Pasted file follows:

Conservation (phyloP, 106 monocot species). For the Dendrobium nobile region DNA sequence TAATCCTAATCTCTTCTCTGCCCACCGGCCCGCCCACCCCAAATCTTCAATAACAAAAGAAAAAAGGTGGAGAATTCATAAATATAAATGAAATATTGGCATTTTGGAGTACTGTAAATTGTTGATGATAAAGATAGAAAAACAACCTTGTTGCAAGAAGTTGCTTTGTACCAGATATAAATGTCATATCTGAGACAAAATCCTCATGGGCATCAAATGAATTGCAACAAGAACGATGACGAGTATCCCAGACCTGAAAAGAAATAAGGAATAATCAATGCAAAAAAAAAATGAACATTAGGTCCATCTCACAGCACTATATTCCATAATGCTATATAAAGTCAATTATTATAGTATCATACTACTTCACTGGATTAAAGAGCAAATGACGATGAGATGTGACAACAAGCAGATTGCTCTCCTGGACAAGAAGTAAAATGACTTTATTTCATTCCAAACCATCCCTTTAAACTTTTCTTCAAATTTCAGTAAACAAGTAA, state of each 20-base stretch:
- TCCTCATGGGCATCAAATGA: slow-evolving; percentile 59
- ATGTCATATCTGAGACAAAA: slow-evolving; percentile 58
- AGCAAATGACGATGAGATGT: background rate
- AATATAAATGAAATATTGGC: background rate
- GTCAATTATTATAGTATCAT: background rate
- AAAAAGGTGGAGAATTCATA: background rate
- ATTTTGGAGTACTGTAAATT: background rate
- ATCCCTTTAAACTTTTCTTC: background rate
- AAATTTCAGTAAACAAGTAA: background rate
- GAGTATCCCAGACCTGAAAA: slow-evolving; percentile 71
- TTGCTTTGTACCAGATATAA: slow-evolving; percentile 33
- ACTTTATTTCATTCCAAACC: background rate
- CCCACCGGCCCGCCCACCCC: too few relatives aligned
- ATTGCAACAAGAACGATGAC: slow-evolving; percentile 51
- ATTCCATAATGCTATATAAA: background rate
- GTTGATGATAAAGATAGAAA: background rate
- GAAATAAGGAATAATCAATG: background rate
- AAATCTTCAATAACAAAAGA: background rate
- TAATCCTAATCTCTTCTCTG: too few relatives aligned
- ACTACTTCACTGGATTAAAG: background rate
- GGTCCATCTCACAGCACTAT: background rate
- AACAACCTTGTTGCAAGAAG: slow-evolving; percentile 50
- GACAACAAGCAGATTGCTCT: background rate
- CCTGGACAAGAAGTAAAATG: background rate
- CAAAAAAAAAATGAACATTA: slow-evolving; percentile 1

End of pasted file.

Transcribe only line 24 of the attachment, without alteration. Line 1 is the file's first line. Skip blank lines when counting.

- GACAACAAGCAGATTGCTCT: background rate